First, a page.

The story of India’s Tata Motors is a simple one based on the demographics of southeastern Asia and the manufacturing genius of a company accustomed to doing more with less.
While most people know the $20-billion-a-year Tata Motors for their ultra-compact Nano model, they’ve also successfully integrated two storied British brands, Jaguar and Range Rover, into the fold. The company reported selling about 600,000 cars between April and October this year - a 44% jump over the same period in 2009. No wonder the NYSE-listed ADR shares crushed the field with a 104% return for 2010 so far.
Ford Motor Company is another company that has essentially done everything right this year, coming off a back-from-the-dead 2009 that shocked the world. CEO Alan Mulally has mounted one of the great comebacks of corporate history with a resurgent automaker that wins on product and manufacturing productivity, not on price-cutting. Year-to-date, Ford has sold 1.6 million vehicles around the world, a 21% leap in sales equal to double the industry’s growth rate! Who says 100-year-old companies can’t dance? Ford’s 62% return for shareholders was one of the most notable business stories of 2010.
The public debuts of upstart Tesla Motors and a resurrected General Motors gave us two of the most anticipated IPOs of 2010. In the case of Tesla, the 7-year-old electric car maker has sold 1000 of their Roadster model in 25 countries, a modest beginning for an untested concept. That uncertainty hasn’t stopped investors from doubling the stock’s price from its June lows in the mid-teens. As for General Motors, its initial public offering turned out to be a hot deal. Shares of the pared-down post-bankruptcy giant fetched a record-breaking $63 billion day-one valuation, the largest IPO in history.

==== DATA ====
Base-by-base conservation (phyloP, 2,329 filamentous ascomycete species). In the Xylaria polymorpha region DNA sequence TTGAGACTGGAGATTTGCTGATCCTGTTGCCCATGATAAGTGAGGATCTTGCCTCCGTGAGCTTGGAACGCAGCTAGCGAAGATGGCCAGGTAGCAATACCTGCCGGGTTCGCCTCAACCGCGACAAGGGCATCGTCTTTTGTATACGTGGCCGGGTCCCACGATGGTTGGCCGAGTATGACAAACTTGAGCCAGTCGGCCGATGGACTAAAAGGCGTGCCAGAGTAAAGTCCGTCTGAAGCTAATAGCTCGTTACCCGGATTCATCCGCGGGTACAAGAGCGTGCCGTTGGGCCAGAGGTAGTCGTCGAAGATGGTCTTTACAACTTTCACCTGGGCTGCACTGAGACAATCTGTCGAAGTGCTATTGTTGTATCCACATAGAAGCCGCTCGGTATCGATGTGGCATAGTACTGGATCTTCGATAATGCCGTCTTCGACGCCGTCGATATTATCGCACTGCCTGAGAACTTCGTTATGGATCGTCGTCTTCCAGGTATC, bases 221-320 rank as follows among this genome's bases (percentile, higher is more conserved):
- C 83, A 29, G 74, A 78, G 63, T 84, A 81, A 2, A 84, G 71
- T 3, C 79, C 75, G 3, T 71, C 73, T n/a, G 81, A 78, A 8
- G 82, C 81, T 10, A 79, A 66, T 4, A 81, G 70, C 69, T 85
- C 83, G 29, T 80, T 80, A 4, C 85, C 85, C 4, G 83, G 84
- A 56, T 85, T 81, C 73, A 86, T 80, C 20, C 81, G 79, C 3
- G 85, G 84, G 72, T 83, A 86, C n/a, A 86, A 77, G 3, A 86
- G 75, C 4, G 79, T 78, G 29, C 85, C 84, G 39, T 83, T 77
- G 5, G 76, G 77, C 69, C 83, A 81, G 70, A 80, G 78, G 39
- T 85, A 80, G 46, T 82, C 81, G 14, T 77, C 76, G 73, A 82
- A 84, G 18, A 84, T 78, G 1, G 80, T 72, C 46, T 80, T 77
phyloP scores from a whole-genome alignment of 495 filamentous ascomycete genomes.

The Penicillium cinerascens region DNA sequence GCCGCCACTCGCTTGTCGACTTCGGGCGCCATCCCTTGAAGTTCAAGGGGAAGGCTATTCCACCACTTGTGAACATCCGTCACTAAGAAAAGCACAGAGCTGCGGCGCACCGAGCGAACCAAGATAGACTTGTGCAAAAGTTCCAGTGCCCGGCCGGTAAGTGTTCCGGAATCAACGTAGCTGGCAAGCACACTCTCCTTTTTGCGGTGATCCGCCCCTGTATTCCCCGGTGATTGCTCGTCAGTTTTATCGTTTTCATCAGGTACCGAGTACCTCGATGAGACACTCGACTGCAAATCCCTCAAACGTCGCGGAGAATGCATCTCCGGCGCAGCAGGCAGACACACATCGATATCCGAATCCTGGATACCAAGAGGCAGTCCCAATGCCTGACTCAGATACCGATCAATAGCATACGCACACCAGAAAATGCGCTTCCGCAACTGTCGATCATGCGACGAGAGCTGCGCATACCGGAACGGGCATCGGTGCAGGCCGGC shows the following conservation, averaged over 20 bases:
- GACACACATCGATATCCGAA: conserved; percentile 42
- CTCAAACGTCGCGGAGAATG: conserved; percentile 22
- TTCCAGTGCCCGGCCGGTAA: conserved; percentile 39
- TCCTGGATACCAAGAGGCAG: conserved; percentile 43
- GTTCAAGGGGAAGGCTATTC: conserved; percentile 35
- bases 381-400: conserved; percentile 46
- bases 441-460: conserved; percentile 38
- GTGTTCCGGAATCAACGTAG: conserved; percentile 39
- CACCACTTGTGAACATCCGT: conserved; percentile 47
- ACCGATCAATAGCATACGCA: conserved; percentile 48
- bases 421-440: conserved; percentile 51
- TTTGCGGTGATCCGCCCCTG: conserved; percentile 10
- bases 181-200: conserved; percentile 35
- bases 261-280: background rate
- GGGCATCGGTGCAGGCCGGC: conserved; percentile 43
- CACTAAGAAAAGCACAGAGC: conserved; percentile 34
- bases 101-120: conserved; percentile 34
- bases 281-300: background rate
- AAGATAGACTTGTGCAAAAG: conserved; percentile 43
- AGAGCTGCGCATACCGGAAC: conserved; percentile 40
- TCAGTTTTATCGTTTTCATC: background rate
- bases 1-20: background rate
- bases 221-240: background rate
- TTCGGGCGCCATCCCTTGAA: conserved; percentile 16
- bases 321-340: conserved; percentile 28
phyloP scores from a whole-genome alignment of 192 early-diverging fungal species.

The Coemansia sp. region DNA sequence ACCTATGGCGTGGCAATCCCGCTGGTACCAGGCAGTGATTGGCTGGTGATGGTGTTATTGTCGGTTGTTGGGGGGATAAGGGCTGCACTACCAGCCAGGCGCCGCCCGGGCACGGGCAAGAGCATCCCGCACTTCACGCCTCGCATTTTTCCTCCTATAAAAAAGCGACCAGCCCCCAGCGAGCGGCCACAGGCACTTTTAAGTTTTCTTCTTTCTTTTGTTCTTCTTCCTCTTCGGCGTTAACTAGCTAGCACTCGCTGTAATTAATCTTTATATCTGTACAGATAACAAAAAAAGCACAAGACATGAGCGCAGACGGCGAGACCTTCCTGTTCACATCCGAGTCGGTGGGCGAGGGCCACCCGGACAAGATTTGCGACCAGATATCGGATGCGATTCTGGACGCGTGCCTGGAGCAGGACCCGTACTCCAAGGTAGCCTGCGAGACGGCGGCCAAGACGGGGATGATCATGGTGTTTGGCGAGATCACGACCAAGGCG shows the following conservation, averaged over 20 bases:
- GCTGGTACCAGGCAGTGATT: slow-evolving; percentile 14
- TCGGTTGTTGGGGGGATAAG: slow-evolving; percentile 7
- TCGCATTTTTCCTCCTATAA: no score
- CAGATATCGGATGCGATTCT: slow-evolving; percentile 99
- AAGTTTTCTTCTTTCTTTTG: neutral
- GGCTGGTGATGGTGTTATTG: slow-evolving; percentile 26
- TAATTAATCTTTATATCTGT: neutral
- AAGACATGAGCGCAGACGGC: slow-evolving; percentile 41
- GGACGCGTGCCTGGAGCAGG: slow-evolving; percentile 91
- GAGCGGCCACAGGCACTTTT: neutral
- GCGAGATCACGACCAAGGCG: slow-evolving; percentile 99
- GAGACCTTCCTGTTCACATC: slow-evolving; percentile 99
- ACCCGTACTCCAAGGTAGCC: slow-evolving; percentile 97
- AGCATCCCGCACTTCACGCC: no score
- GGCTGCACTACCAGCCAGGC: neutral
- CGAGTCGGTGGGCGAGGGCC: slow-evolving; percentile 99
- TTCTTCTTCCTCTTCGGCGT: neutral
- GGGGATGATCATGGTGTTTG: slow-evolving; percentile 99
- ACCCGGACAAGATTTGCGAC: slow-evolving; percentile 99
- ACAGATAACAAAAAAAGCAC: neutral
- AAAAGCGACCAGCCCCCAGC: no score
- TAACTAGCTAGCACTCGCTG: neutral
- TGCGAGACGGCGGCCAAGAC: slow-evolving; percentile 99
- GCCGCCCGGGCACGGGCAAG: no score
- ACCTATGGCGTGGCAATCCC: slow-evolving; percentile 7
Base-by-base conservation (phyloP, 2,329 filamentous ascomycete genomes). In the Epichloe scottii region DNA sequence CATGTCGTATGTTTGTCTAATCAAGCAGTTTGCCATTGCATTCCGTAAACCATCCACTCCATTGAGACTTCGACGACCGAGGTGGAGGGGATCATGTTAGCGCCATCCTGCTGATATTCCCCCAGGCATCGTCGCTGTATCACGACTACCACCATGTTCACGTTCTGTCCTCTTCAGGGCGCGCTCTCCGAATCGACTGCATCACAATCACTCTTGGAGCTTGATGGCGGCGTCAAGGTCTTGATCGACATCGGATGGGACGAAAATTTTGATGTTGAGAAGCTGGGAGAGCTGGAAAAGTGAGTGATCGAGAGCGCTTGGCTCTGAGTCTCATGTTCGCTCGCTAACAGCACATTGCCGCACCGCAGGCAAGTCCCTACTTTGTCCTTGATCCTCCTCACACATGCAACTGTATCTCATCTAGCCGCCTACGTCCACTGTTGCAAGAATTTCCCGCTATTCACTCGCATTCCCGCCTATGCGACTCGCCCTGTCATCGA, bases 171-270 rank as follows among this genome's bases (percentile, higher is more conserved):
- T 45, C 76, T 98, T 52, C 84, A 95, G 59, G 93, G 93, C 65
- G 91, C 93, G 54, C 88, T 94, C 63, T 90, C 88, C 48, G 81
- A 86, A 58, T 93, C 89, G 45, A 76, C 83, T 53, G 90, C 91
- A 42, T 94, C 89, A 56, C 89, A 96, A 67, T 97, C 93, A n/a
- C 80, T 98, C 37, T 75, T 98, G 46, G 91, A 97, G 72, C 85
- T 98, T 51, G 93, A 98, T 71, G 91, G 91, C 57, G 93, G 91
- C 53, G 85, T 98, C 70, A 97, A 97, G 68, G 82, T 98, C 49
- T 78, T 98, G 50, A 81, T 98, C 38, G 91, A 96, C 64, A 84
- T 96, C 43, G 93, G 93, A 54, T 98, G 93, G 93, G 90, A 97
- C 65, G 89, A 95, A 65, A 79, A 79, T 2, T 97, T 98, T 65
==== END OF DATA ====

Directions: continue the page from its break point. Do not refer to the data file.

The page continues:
Honda and Nissan turned in so-so performances - positive and steady, though nothing to rev our engines about.
The only real negative for global automakers was Toyota, which faced a nightmare this past winter when its reputation for safety and reliability was challenged over faulty accelerators in certain models. Toyota’s CEO launched a global apology offensive, committed to a massive recall, and overhauled manufacturing and safety protocols. It’s too soon to tell if 2011 portends better things for the company but in light of what went on just 10 months ago, a down 6% performance for 2010 is actually not bad.
US auto sales are expected to be around 13 million for 2011, a respectable number for a developed economy and up from an estimated 11.5 million this year. In Beijing, on the other hand, 650,000 new cars are hitting the road every 12 months (74 new cars every hour) as the Chinese bought 13.6 million cars in 2010 alone!
While this was a great year for auto stocks across the board, car companies looking for a repeat performance in 2011 will clearly be looking east.
Joshua Brown is a New York City-based financial advisor at Fusion Analytics and the author of The Reformed Broker blog. The opinions he expresses are his own and do not constitute an invitation to buy or sell any securities.